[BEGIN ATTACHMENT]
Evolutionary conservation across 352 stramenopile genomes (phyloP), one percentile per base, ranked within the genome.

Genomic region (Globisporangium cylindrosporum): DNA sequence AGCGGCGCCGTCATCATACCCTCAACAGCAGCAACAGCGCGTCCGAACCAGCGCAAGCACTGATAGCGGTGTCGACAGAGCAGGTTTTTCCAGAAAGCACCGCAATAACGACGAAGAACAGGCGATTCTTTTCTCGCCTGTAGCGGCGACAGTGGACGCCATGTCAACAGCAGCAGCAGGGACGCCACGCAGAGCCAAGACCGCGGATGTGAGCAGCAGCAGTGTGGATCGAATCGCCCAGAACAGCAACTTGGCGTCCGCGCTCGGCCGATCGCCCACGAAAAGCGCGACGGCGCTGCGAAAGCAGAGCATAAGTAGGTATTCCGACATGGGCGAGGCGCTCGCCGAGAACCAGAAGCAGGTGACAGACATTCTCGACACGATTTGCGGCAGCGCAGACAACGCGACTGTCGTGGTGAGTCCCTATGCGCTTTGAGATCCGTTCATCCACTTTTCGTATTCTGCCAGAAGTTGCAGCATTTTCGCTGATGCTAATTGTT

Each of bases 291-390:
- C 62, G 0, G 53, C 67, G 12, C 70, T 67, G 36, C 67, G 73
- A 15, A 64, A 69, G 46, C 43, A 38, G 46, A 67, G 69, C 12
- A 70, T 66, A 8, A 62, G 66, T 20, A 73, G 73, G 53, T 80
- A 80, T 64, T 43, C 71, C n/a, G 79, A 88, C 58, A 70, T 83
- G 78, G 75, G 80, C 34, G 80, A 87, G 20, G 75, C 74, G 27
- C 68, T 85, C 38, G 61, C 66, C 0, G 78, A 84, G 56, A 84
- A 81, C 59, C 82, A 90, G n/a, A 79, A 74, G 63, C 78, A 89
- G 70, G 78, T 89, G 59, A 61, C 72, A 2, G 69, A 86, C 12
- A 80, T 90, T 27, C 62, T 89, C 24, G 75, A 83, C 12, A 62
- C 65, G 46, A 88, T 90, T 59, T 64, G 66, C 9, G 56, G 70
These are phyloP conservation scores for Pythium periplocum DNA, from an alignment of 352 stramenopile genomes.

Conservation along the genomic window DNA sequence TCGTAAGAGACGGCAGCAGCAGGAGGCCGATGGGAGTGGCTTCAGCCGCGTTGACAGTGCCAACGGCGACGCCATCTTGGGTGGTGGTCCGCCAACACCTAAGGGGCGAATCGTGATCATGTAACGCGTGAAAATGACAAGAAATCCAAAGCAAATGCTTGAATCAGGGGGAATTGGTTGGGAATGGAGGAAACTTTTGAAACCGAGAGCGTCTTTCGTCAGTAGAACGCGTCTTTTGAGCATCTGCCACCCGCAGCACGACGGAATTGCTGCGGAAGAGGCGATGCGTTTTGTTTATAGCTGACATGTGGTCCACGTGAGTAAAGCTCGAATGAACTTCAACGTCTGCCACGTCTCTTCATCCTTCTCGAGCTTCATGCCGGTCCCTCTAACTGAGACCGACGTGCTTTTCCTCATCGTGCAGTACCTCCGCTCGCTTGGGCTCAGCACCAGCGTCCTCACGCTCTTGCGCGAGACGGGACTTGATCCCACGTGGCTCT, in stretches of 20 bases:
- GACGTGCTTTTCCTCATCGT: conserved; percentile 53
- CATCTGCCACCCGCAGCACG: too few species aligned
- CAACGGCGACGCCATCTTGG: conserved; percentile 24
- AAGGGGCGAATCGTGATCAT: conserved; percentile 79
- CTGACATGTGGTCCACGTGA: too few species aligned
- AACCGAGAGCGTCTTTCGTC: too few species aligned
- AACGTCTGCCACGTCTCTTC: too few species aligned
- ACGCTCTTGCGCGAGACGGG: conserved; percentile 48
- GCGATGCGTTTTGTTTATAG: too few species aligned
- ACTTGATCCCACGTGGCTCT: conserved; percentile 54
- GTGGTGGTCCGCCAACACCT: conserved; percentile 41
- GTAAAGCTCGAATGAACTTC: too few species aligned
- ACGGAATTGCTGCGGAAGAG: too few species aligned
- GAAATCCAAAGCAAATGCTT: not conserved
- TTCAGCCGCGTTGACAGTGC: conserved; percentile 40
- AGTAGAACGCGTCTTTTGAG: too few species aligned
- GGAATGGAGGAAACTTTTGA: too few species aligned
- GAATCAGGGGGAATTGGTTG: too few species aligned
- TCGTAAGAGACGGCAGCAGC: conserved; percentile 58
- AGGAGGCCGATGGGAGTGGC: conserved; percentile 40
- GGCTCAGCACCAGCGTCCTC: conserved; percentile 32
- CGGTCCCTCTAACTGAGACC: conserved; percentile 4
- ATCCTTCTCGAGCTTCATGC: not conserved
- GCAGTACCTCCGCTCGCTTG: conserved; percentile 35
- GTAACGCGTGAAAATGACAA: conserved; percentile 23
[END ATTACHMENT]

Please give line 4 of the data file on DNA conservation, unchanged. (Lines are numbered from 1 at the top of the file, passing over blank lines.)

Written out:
- C 62, G 0, G 53, C 67, G 12, C 70, T 67, G 36, C 67, G 73